S&P 500, global stock index retreats as economic worries weigh

  • MSCI World index stable after hitting record highs for 7 days
  • Wall Street slips, European stocks fall
  • Japanese stocks fueled by stimulus hopes
  • Euro appreciates against the dollar ahead of Thursday’s ECB meeting
  • Aussie slips even as RBA goes ahead with tapering

WASHINGTON / MILAN, Sept. 7 (Reuters) – US stocks were mixed and global stocks retreated from record highs on Tuesday as investors balanced growing concerns about the slowing economic recovery and hoped the Federal Reserve will delay reducing its bond purchases.

Unofficially, the Dow Jones Industrial Average (.DJI) fell 0.76% to finish at 35,100 points, while the S&P 500 (.SPX) lost 0.34% to 4,520.03. The Nasdaq Composite (.IXIC) climbed 0.07% to 15,374.33, as Apple Inc (AAPL.O) and Netflix Inc (NFLX.O) both hit record highs.

The MSCI World Stock Index (.MIWD00000PUS) fell from an all-time high overnight, after seven consecutive days of gains at record highs. Earlier in the session, hopes of further stimulus in Japan and strong trade data from China had boosted Asian stocks.

“The combination of sky-high expectations, bleeding valuations and a slowing macroeconomic environment make the risk / return outlook less attractive,” said Jeffrey Carbone, managing director of Cornerstone Wealth in Huntersville, North Carolina.

European stocks retraced ahead of an ECB policy meeting on Thursday. The benchmark STOXX 600 (.STOXX) fell 0.5% but was not far from last month’s lifetime peak.

Data on Friday showed the U.S. economy created 235,000 jobs in August, the least in seven months as hires in the leisure and hospitality sectors stagnated, lowering expectations that the Fed will opt for an early reduction in its monthly bond purchases. Read more

The market took the surprisingly weak US wage report on Friday “on the heels, assuming the COVID-19 Delta variant had an impact on economic activity in August,” said Arthur Hogan, a strategist in August. Head of Markets at National Holdings in New York. in a market note.

Speeches by a number of U.S. policymakers later this week will be closely watched for any indication of the impact of the weak jobs report on the Fed’s plans to cut its bond purchases and maintain its expansive policy in the short term.

The recent equity rally began after Fed Chairman Jerome Powell’s conciliatory speech at the Jackson Hole Symposium in August.

“Given that prior to Jackson Hole, many FOMC members had spoken out in favor of a cut on a tight schedule, we’ll see if they confirm or align with Powell’s more moderate message,” said Giuseppe Sersale, fund manager at Anthilia.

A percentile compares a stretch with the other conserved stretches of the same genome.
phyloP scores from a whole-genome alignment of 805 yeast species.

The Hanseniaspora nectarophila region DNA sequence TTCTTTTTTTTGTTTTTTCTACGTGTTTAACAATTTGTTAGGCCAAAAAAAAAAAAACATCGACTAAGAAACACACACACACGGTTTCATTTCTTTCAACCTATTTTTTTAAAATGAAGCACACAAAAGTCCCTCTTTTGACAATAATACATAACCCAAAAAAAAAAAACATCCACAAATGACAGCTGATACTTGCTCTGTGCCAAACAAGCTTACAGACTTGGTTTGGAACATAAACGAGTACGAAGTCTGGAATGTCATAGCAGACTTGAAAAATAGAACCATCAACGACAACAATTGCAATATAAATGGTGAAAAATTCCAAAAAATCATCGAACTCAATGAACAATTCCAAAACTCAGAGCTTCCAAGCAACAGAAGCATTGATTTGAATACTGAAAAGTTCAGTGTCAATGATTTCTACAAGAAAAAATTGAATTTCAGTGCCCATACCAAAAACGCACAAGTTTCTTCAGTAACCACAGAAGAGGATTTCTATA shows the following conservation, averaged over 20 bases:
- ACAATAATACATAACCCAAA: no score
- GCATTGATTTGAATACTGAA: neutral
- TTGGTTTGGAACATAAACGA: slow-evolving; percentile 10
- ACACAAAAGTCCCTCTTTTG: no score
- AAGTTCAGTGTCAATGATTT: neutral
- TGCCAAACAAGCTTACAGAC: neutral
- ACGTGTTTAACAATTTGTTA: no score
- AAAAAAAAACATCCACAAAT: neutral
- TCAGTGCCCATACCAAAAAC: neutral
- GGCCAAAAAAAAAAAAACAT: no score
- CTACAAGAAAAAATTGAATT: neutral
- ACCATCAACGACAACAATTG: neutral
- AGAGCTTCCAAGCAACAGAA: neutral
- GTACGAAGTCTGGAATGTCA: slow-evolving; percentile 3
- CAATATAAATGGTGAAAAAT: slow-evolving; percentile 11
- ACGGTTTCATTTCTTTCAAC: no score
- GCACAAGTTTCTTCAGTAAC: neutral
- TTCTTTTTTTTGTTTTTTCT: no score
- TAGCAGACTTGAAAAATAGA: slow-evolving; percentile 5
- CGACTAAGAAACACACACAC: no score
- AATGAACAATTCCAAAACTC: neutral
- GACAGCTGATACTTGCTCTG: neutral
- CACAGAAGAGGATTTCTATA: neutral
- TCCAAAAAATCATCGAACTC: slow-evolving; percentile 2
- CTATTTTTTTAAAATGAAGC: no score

US government bond yields rose on Tuesday, continuing the rise seen on Friday following the jobs report and ahead of a fairly busy week of Treasury auctions.

Japanese stocks strengthened further in hopes that the ruling Liberal Democratic Party will provide further economic stimulus and easily win the next general election after Prime Minister Yoshihide Suga announced he would step down. Read more

The Tokyo Nikkei (.N225) crossed the 30,000 mark for the first time since April, also helped by an announcement about its reshuffle, and the broader Topix Index (.TOPX) climbed 1.1% to reach a peak of 31 years.

Anthilia’s Sersale said investors had a defensive stance in Japanese stocks, which led to a short squeeze.

“I was positive on Tokyo (equities) and remain that way, but maybe at this point it’s better to look for a less overbought entry point,” he said.

Mainland Chinese stocks extended their gains, with the Shanghai Composite (.SSEC) rising 1.5% to its highest level since February, helped by Chinese trade data showing both exports and imports rose much more quickly than expected in August. Read more

The rout in bonds and shares of the China Evergrande group (3333.HK) worsened on Tuesday after further downgrades to the rating of the country’s second-largest developer.

The euro fell 0.24%, while the European broad index FTSEurofirst 300 (.FTEU3) fell 0.46%.

The ECB is seen debating a reduction in stimulus measures, with analysts expecting purchases under its Pandemic Emergency Purchase Program (PEPP) to fall, possibly as low that 60 billion euros per month against 80 billion euros current. Read more

The German 10-year rate reached its highest level since mid-July.

The Australian dollar rose briefly after the central bank continued its planned cut in bond purchases, but quickly abandoned those gains after the bank reiterated its need to see persistently higher inflation to raise interest rates .

The Aussie was down 0.7%, following its 1-1 / 2 month high set on Friday.

The US dollar appreciated 0.4% against a basket of other major currencies, putting pressure on gold prices. Spot bullion prices were down 1.6% at 4:10 p.m. EDT (2010 GMT). US gold futures were down 1.9% to $ 1,798.5 an ounce.

Elsewhere in commodities, oil prices fell amid concerns over weak demand in the United States and Asia. Sharp declines in contract crude oil prices for Asia in Saudi Arabia had previously rekindled demand concerns.

U.S. West Texas Intermediate crude stabilized at 94 cents or 1.4% from Friday’s close at $ 68.35 a barrel, and hit a session low of $ 67.64.

Brent crude futures stabilized at 53 cents, or 0.7%, at $ 71.69 a barrel, after falling 39 cents on Monday.

Reporting by Chris Prentice in Washington, Danilo Masoni in Milan and Hideyuki Sano in Tokyo Editing by Alex Richardson and Matthew Lewis

Our Standards: Thomson Reuters Trust Principles.


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